The Dow and S&P 500 both slipped on Tuesday, ending their streak of record highs, while oil prices tumbled after reports ahead of Thursday’s OPEC meeting gave a mixed view on whether the cartel would agree to production cuts.
First, the scoreboard:
- Dow: 17,814.9, -3, (-0.02%)
- S&P 500: 2,067, -2.4, (-0.1%)
- Nasdaq: 4,758.2, +3.3, (+0.07%)
And now, the top stories on Tuesday:
1. The big story on Tuesday was oil. West Texas Intermediate crude futures fell to $US74 on Tuesday, a decline of more than 2%, or more than $US1.80 after reports from Reuters early in the day said that officials from Saudi Arabia, Mexico, Russia, and Venezuela met ahead of Thursday’s OPEC meeting, with the sides not agreeing to cut production. A report from The Wall Street Journal said that at Thursday’s meeting, Saudi Arabia will “likely side with calls for the group to adhere more closely to its self-imposed production ceiling,” which the cartel hasn’t been firm on since reaching a 30 million barrel per day production target three years ago.
2. The first revision to third quarter GDP came in way better than expected on Tuesday morning, with the BEA’s revision showing the US economy grew at a 3.9% annualized pace in the third quarter, better than the 3.5% initial reading and the 3.3% revised pace that was expected by Wall Street economists.
3. We also got housing data from the S&P/Case-Shiller home price index, which showed home prices rose 0.34% in September, the first month-on-month increase since April. Expectations were for the report to show a 0.3% increase.
4. Yale professor Robert Shiller, the Shiller half of the Case-Shiller index, appeared on CNBC following the latest release and noted that the futures market is currently expecting home prices to rise 5% a year over the next two years, which Shiller said seems reasonable. Shiller also talked a bit about the stock market, which according to his CAPE Shiller P/E ratio is historically expensive, but Shiller said he is still in the stock market.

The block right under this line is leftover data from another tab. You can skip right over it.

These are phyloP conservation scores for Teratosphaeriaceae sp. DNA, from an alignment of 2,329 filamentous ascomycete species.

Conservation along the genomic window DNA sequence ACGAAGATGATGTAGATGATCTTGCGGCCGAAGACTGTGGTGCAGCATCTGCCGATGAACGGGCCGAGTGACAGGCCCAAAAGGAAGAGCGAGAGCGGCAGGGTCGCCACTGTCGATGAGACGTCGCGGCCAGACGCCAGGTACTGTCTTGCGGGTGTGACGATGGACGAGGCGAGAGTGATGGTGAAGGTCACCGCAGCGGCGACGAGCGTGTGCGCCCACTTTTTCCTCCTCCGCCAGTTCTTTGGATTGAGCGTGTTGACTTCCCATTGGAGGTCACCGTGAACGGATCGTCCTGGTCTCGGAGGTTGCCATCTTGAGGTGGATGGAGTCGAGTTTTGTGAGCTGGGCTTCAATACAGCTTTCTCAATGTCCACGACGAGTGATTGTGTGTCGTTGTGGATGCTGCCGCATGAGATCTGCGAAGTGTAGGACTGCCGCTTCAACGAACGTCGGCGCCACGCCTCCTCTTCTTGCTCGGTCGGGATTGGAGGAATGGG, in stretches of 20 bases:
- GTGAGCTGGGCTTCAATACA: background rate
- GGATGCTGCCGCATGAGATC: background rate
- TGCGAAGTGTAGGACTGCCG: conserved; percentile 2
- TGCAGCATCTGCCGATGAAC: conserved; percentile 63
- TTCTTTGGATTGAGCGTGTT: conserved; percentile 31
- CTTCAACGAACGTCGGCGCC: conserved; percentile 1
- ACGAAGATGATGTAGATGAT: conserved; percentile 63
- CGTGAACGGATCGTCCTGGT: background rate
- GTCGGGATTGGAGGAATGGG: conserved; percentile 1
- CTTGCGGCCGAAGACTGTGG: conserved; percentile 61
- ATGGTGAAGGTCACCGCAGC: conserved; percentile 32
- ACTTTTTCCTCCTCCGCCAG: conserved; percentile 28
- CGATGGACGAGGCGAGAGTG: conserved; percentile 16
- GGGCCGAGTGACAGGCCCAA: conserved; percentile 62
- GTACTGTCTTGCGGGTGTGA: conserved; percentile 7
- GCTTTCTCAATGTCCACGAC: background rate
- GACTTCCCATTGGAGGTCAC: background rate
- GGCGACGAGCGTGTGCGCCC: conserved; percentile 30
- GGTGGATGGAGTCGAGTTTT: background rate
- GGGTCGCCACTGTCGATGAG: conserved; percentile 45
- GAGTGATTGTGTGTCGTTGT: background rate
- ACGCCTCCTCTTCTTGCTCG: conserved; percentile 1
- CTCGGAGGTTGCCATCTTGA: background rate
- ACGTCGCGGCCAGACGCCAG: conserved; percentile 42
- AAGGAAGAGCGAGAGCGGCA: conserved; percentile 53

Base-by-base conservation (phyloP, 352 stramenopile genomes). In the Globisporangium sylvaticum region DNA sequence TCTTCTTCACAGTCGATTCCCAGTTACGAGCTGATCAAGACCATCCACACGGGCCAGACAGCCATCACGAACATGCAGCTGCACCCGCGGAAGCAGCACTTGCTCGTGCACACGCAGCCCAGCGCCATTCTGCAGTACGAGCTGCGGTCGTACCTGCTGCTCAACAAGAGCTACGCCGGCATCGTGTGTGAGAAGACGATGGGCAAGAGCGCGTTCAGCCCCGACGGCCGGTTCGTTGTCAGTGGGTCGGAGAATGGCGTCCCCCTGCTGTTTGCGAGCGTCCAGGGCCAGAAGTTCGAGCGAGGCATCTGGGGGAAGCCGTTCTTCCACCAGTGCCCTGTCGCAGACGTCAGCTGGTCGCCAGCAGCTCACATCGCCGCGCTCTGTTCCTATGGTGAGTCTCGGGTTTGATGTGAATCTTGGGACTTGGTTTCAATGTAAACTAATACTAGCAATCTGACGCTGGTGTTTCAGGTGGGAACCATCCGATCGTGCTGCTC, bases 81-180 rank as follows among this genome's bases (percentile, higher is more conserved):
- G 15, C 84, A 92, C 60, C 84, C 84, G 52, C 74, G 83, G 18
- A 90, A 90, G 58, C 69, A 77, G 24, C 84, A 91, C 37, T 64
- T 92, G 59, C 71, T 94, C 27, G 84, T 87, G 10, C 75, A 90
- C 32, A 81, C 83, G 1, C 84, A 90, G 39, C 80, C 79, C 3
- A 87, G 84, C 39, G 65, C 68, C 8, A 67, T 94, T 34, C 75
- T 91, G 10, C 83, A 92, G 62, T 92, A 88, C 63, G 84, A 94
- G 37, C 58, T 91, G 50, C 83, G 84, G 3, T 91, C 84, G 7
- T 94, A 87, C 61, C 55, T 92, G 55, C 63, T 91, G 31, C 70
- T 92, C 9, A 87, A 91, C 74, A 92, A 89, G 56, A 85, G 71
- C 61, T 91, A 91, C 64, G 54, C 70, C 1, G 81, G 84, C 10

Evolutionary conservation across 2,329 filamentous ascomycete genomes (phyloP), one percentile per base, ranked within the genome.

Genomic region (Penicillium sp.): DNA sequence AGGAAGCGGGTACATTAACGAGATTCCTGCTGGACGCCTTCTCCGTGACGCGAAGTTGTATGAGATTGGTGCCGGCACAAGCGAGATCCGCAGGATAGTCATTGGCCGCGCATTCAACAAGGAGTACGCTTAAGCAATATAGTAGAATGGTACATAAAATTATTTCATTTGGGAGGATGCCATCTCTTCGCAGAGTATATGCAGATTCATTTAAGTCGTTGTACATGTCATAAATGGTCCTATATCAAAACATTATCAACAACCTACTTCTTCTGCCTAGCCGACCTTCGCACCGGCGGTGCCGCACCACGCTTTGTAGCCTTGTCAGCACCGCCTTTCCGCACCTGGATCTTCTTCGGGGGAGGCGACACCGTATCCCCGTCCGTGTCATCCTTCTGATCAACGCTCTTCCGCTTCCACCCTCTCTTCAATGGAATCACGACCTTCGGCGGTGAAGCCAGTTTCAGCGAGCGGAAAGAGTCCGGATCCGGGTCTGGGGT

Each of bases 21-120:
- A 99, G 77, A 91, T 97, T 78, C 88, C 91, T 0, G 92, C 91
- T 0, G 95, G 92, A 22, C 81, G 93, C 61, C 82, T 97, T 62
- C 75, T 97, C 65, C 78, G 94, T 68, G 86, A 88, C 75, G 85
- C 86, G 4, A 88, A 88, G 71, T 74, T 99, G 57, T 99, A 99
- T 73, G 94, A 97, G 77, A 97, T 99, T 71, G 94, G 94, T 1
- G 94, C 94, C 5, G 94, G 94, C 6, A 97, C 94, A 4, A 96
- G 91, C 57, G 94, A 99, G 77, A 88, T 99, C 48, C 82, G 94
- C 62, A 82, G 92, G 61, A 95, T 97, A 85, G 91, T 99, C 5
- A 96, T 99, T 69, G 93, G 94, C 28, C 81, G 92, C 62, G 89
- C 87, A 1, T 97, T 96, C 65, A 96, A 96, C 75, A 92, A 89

5. We also got consumer confidence data on Tuesday from The Conference Board, with November’s report disappointing. The report showed consumer confidence fell to 88.7 in November, down from 94.5 last month, and widely missing expectations for a 96 reading. The Conference Board’s Lynn Franco said following the report, “Consumer confidence retreated in November, primarily due to reduced optimism in the short-term outlook.”
6. Apple hit a new all-time on Tuesday, and the iPhone maker’s market cap crossed the $US700 billion threshold for the first time.
7. The latest household debt survey from the New York Federal Reserve showed that household debt rose to $US11.71 trillion in the third quarter, up from $US11.62 trillion the prior quarter. “Outstanding household debt, led by increases in auto loans, student loans and credit card balances, has steadily trended upward in recent quarters,” said Wilbert van der Klaauw, senior vice president and economist at the New York Fed. Overall, household debt is below its $US12.68 trillion peak reached in the third quarter of 2008.